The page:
UK banks top the global list for boardroom technology experience, new report finds

British banks lead in boardroom technology experience compared to global competitors, Accenture research revealed.

Up from 14% in 2015, over a quarter of all UK bank board members had professional technology experience in 2020, overtaking the US, the report said.

The UK’s figures which are also significantly higher than the European average of 8% and 16% in North America is followed by Finland and Ireland – both 23%, and the US, which stands at 19%.

Based on an analysis of nearly 2,000 directors from 100 global financial institutions, the report shows that while banks have ramped up their boardroom technology and tech investments since 2015, they are lagging behind, posing risks to further tech investment. Bank boardrooms overall lack the tech expertise required to minimize risks and maximize the benefits of their investments, the study revealed.

Globally, only one in ten directors and CEOs have professional technology experience, up from 6% and 4% respectively from five years ago. One-third of banks still have no board members with professional technology experience.

On a positive note, the number of female board directors with technology experience has grown from 19% in 2015 to 33%. However, representation is still very low in Brazil, China, Russian, and countries across Europe, including Austria and Italy.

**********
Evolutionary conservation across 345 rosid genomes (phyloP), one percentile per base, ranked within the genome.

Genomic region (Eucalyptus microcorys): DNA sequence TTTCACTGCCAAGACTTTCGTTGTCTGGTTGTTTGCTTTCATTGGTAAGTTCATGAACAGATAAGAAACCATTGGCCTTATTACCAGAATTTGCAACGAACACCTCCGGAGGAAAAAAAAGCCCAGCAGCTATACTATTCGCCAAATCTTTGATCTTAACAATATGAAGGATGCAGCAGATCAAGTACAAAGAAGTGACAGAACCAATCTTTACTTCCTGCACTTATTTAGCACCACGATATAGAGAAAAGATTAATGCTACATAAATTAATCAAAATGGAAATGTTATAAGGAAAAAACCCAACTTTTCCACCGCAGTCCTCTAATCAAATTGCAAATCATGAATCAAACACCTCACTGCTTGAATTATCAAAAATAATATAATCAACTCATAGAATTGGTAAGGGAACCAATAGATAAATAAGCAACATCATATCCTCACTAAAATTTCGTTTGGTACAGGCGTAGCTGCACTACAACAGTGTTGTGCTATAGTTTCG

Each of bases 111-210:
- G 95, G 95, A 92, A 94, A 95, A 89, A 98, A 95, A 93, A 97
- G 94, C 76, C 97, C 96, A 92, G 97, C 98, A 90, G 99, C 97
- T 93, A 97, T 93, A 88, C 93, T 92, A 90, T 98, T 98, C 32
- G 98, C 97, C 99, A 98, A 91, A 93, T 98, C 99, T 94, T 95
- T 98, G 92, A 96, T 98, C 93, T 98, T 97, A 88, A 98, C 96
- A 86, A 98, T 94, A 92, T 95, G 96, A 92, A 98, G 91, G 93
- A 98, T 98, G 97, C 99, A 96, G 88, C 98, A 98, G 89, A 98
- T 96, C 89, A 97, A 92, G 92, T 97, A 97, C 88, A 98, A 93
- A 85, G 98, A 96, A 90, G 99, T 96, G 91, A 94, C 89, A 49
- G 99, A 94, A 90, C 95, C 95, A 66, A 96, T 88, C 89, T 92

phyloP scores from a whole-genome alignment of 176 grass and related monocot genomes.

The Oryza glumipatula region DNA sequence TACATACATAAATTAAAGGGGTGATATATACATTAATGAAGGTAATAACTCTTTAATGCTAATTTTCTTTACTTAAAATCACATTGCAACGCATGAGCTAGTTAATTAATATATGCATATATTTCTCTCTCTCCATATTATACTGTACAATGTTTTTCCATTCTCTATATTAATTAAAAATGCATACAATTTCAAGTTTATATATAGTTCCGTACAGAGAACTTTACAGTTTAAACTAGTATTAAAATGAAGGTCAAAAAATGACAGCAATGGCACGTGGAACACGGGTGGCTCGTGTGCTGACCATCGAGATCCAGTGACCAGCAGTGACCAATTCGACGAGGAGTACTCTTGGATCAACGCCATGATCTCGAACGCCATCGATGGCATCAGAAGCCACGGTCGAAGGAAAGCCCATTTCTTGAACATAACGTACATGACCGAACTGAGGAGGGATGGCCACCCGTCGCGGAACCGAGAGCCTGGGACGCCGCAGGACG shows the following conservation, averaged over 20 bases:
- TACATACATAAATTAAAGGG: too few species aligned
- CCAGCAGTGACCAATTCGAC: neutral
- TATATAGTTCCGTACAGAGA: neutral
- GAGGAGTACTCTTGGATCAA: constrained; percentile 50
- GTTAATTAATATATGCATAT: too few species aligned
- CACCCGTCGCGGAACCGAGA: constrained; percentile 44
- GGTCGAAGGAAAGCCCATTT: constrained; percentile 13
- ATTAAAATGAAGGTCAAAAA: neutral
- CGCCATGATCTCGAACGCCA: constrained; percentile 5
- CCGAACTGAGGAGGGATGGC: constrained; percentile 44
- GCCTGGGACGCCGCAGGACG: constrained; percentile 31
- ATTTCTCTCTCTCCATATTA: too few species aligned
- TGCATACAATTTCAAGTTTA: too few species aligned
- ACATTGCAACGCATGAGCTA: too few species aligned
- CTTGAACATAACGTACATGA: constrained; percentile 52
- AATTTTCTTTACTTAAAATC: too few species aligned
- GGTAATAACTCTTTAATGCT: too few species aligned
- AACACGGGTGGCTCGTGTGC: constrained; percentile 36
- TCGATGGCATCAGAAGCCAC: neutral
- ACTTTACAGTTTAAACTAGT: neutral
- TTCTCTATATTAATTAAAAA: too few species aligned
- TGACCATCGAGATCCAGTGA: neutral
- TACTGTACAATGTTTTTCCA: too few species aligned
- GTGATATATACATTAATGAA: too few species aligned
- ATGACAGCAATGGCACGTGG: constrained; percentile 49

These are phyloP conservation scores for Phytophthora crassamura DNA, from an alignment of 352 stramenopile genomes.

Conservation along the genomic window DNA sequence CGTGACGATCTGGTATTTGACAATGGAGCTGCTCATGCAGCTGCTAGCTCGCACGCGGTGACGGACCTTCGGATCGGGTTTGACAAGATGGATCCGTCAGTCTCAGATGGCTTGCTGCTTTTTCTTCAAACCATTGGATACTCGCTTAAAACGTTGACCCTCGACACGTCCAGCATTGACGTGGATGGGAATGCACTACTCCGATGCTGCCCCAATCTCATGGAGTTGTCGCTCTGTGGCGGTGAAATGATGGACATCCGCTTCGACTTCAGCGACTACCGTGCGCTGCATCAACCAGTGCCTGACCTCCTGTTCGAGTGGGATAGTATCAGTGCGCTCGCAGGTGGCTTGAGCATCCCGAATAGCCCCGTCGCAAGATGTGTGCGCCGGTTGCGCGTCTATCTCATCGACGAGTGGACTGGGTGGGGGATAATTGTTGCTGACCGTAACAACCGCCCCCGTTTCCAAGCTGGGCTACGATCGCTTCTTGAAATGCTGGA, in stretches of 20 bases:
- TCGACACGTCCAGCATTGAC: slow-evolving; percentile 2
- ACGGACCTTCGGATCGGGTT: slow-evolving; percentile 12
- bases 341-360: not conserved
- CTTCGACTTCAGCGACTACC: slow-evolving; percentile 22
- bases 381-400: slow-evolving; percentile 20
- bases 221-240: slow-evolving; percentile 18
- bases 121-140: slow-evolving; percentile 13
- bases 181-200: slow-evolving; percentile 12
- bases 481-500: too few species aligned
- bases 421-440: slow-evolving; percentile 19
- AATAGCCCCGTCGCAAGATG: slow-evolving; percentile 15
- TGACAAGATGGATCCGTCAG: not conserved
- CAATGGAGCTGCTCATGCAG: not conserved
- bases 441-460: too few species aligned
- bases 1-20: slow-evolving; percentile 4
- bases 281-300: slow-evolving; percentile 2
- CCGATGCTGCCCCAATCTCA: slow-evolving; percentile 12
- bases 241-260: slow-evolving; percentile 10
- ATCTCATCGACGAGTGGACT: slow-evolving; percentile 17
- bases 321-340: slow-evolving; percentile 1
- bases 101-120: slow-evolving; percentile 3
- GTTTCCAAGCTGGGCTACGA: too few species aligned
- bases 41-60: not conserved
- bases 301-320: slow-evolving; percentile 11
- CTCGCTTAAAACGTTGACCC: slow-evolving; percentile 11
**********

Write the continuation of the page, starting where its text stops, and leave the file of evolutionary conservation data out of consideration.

Commenting on the new report, Accenture managing director Laura O’Sullivan said, “The rise in tech experience on bank boards is a logical result of their heavy investments in new technologies such as cloud computing and data analytics. Without the know-how at board level to advise on how these technologies will be implemented strategically, these investments could go to waste.”

Highlighting the growth of the UK’s financial ecosystem, O’Sullivan said, “In the UK, we’re seeing banks take on this expertise at a faster rate due to its leading FinTech market. Government is hugely supportive of investment in both FinTech and new competition, which has given birth to a number of highly competitive neobanks that the incumbents simply can’t afford to ignore.”

Looking ahead O’Sullivan said banks must introduce more initiatives to boost technology experience as well as initiatives. She said, “In many ways, though, the numbers illustrate how much further banks have to go. COVID-19 will only have accelerated investments in new technologies and digital services, which will amount to a big missed opportunity if banks can’t take on the experience needed to drive this agenda at pace.”

The report comes a few days after UK-based challenger bank Starling Bank landed unicorn status. 

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